New Pipeline Designed to Connect M-U Gas to Gulf Coast LNG Exports

Gulf Run Pipeline – click map for larger version

An exciting new pipeline project to tell you about. Two days ago Enable Midstream Partners announced a plan to build an interstate natural gas transportation project called the Gulf Run Pipeline. The pipeline itself is 165 miles of large-diameter pipeline to be constructed from northern Louisiana to Gulf Coast markets. The pipeline will connect to other pipelines, and that’s how Marcellus/Utica gas will reach it and go on to the Gulf Coast. In fact, the plan is to connect to multiple pipelines that in turn connect to not only the Marcellus/Utica, but also to the Haynesville, Barnett, and the Mid-Continent shale region too. The Gulf Run Pipeline project is backed by an agreement with an undisclosed “cornerstone shipper” that has signed up for 20 years, committing to use 1.1 billion cubic feet per day of capacity along the pipeline–to deliver the gas to an LNG export plant. If the LNG plant doesn’t get built the deal is off and the pipeline won’t get built. Still, Enable is confident enough in the project that they are running a non-binding open season from now until Oct. 26…
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4th Circuit Again Blocks NPS Permit for Atlantic Coast Pipeline

Last week we told you that the forces of good had overcome the forces of evil–evil being the Sierra Club and the Southern Environmental Law Center (SELC) and their mission to stop the Atlantic Coast Pipeline (ACP) from getting built (see Victory! FERC Lifts Stop Work Order for Atlantic Coast Pipeline). The Federal Energy Regulatory Commission stop-work order for ACP in early August came after the Fourth Circuit Court of Appeals pulled permits for approximately 100 miles of ACP, in response to a lawsuit filed by the Clubbers and SELC (see Federal Court Stops Works on Some (All?) of Atlantic Coast Pipe). The Fourth Circuit overturned permits granted by the U.S. Fish and Wildlife Service (FWS) and the U.S. National Park Service (NPS), granted to ACP to cross the Blue Ridge Parkway. FWS and NPS reworked and reissued their permits, which is why FERC lifted the stop-work order. Predictably, SELC, on behalf of the Clubbers and a few other far-out leftist groups, filed an appeal with the Fourth Circuit to overturn the newly-reworked permits. The Fourth Circuit has just issued an order temporarily blocking the NPS permit (not the FWS permit), while they consider the new lawsuit. The NPS permit stops 21 miles of pipeline work. The radicals are demanding a new stop-work order from FERC for the entire project (we despise these loathsome people). Dominion isn’t budging–they will keep working everywhere else on the 600+ mile project. Hopefully FERC will not issue a new stop-work order for the entire project…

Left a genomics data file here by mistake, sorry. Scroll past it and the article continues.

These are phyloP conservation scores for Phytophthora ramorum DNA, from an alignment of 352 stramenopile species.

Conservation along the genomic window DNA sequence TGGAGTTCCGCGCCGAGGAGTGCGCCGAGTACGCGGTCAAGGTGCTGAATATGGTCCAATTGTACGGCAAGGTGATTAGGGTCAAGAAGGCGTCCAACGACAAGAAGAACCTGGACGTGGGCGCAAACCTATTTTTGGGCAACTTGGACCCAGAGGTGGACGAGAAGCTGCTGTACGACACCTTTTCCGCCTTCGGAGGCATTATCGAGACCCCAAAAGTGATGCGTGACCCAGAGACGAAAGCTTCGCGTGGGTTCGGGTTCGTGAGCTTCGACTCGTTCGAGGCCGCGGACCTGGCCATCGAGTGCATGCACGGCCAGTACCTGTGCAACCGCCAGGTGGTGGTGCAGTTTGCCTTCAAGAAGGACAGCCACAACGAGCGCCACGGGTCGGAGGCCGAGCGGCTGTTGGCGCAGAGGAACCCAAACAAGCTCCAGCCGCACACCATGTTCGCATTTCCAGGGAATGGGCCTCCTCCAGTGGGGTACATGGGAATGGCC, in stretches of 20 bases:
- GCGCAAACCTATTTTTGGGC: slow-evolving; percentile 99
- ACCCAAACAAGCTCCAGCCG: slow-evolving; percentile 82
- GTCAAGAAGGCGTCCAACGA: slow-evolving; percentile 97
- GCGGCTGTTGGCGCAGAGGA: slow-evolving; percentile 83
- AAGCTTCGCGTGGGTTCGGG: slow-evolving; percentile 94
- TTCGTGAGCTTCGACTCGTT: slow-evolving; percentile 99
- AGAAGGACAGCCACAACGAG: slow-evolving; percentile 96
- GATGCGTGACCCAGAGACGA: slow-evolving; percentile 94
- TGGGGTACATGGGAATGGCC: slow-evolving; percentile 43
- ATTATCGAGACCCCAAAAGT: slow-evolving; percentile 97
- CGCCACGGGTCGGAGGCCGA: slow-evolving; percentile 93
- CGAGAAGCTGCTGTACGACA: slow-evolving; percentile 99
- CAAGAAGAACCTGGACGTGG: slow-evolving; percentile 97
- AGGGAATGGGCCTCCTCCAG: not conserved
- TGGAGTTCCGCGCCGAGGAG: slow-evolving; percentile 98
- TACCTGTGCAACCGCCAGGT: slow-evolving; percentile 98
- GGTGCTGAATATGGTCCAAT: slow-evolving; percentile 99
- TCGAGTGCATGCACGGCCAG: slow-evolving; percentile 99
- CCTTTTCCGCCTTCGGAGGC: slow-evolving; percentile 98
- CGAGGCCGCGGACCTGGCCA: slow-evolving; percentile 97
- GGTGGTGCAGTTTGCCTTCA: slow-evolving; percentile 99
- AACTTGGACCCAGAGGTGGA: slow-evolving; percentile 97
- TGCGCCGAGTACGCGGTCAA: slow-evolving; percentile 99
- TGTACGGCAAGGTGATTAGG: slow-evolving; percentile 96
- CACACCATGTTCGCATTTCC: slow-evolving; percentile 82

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Mountain Valley Pipeline Cost Goes Up $1.1B, Online by Late 2019

The price tag to build the 303-mile Mountain Valley Pipeline is going up. When first announced, the project, which will run from Wetzel County, WV to the Transco Pipeline in Pittsylvania County, VA, was originally estimated to cost $3.5 billion. That number was tweaked this summer to $3.7 billion. Now MVP (i.e. EQT Midstream) says it will cost a whopping $4.6 billion–more than a billion dollars higher than the original estimate. Why the big hike? Two things, says MVP: (1) A work stoppage imposed by the courts and by FERC (thank you Sierra Club), and (2) heavy rain. The rise in cost is due more the former rather than the later. It was only yesterday we ran a story about how much it costs, per mile, to build a major pipeline in the northeast (see How Much Does it Cost to Build a Pipeline in the Northeast?). The costs to build all northeast pipelines continue to rise because of frivolous lawsuits by groups like the Sierra Club (nasty organization). We told you yesterday that it’s costing MVP’s chief competitor, Dominion’s Atlantic Coast Pipeline, $8.5 million per mile to build. Doing the math with the new/higher cost, the 303-mile MVP project will cost $15.2 million per mile to build! Ouch. The one bit of good news coming from MVP is that they say the project is still on track to be built and flowing gas by the end of 2019…